helpful flags: 393 of 412
3  
Since the comparison was made, I feel I should clarify that I do not intend to unilaterally close PSQs. (I'm not sure any of the candidates stated this intention - in fact many stated the opposite.) –  Alexander Gruber May 11 '13 at 18:23
3  
Let me quote myself: "Much of the ordinary closing business can and should be left to the community." –  Michael Greinecker May 11 '13 at 18:28
4  
I think the sentence about "most other canditates" should be revised, and that in general candidates should refrain from making statements about competitors, at least at the stage of nomination. The pool of candidates is a function of time, so something that was true about "most other" at the time of writing can become a false statement later. (From what Alexander and Michael said, I gather it may not be true even at present time.) –  75064 May 11 '13 at 18:46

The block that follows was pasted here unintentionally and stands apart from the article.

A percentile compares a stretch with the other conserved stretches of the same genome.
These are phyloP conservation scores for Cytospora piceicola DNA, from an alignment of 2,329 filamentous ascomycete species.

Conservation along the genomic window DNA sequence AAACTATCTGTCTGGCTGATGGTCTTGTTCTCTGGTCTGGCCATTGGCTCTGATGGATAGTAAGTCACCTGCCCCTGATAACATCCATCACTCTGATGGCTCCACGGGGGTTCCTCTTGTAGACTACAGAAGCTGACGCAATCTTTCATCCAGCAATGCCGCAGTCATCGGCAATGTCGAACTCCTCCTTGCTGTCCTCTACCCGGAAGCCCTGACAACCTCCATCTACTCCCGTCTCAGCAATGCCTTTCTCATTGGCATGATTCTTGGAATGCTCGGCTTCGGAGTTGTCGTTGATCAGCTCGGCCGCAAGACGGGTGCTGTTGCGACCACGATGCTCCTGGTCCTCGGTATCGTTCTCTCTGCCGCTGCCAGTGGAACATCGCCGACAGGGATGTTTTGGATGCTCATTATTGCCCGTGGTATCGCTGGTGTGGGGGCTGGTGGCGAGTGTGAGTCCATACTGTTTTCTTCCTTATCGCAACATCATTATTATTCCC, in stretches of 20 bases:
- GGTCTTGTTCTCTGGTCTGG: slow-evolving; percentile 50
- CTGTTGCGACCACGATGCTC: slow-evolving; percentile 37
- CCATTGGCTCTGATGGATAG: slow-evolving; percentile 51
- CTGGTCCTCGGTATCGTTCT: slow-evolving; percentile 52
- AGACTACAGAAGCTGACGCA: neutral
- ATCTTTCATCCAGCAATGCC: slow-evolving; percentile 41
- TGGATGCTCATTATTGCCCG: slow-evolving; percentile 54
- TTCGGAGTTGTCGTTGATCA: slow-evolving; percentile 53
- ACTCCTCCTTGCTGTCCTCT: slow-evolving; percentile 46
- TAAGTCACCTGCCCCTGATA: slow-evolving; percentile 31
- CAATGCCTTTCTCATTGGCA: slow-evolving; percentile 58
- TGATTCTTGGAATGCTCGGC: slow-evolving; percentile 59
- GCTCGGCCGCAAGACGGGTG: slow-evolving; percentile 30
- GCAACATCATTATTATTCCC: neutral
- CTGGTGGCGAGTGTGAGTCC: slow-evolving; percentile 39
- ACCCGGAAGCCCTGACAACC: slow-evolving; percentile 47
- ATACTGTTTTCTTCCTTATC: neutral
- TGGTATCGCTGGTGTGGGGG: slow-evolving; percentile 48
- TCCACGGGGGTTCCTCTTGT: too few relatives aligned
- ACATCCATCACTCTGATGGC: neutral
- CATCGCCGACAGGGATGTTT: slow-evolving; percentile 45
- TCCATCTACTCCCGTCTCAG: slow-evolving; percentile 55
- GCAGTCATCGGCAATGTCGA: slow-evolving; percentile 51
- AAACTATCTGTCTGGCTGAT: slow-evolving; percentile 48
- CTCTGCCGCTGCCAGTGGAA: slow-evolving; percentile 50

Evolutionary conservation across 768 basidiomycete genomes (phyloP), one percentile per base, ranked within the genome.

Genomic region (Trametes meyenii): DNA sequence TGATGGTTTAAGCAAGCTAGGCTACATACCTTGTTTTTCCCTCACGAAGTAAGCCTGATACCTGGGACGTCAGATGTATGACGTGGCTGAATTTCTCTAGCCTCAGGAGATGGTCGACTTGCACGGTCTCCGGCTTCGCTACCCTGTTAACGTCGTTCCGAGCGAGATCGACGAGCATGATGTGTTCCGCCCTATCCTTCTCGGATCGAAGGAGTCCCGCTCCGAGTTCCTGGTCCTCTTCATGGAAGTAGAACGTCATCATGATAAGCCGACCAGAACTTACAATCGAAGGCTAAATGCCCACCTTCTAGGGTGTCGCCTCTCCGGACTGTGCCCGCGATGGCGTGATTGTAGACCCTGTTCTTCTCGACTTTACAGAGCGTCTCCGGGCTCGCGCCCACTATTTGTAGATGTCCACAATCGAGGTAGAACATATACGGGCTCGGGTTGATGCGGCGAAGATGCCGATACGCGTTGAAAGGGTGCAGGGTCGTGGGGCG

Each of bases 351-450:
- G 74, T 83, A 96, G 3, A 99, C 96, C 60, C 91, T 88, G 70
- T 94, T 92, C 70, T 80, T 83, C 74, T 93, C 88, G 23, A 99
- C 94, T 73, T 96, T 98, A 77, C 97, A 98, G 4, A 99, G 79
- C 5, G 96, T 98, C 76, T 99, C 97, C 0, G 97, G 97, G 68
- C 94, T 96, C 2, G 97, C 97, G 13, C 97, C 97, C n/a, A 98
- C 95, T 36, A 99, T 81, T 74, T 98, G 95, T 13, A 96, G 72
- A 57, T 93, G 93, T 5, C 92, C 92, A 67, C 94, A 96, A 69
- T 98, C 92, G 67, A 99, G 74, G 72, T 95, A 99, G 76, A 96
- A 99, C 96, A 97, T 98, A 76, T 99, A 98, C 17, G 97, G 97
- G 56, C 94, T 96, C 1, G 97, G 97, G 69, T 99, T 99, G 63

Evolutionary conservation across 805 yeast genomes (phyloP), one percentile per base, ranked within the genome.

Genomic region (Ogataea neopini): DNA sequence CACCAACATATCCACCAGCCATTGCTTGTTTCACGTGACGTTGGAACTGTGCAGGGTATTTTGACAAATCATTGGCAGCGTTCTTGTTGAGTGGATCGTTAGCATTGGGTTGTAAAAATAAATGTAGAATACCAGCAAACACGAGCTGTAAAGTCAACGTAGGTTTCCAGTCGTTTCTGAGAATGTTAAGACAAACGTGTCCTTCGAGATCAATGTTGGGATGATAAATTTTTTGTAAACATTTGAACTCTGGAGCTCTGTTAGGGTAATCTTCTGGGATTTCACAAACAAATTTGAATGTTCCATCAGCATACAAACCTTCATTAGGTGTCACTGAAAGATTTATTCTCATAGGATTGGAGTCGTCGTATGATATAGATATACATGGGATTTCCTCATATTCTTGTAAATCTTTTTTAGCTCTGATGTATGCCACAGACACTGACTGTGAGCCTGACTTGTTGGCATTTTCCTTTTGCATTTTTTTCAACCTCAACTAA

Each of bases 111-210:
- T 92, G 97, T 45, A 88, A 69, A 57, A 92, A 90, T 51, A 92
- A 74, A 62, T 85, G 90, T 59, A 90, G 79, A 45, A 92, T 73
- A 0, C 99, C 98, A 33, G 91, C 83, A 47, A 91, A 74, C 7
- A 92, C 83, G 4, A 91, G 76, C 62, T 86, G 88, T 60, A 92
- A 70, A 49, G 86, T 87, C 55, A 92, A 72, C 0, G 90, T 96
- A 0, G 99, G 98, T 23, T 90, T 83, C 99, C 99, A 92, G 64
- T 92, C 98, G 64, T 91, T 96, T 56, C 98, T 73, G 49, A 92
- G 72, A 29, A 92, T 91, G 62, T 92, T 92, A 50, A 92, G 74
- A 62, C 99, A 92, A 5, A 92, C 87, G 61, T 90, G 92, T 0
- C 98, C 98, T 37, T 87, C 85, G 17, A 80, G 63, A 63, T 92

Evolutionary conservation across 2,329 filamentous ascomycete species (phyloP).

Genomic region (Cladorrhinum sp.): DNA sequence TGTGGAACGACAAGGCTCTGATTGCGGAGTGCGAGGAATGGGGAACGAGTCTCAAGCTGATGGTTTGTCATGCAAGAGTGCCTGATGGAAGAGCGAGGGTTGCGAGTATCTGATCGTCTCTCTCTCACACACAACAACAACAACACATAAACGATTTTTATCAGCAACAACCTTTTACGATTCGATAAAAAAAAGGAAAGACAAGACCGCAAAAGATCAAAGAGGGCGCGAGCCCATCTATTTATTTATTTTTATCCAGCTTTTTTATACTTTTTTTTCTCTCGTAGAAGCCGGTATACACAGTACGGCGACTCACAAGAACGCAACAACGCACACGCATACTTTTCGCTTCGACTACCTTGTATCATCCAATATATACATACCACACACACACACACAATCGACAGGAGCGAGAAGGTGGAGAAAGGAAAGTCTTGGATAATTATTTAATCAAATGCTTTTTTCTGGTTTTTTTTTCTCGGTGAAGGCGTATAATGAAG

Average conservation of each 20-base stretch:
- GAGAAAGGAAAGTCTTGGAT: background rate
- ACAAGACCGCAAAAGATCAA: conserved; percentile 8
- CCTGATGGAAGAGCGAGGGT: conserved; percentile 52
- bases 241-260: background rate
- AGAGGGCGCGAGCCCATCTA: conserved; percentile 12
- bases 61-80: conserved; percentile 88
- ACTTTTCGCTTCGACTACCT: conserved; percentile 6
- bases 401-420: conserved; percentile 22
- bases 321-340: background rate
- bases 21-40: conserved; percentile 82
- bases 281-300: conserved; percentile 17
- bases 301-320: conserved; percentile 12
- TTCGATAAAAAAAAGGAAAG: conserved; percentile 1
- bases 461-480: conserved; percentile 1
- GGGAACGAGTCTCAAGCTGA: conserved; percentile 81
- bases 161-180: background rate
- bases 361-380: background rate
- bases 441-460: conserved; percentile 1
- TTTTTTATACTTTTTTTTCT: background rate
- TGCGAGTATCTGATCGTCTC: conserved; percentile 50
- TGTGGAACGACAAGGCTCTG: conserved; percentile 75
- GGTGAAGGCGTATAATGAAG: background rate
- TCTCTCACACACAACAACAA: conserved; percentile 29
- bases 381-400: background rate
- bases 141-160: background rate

@Michael I revised it. The passive view was not directly related to the PSQ discussion but was intented to distinguish the jobs a moderator should to and what the community member should do –  Dominic Michaelis May 11 '13 at 19:03
2  
With almost 400 answers in only 2 months, 11k reputation, and running for moderator on math.SE, the biggest mystery (to me) is why you are studying physics and not mathematics... –  TMM May 11 '13 at 19:45
2  
Related to the 400 answers in 2 months: Are you not worried that after becoming a moderator you will not have as much time to do what you really seem to like most (answering questions on the main site)? –  TMM May 11 '13 at 19:45
6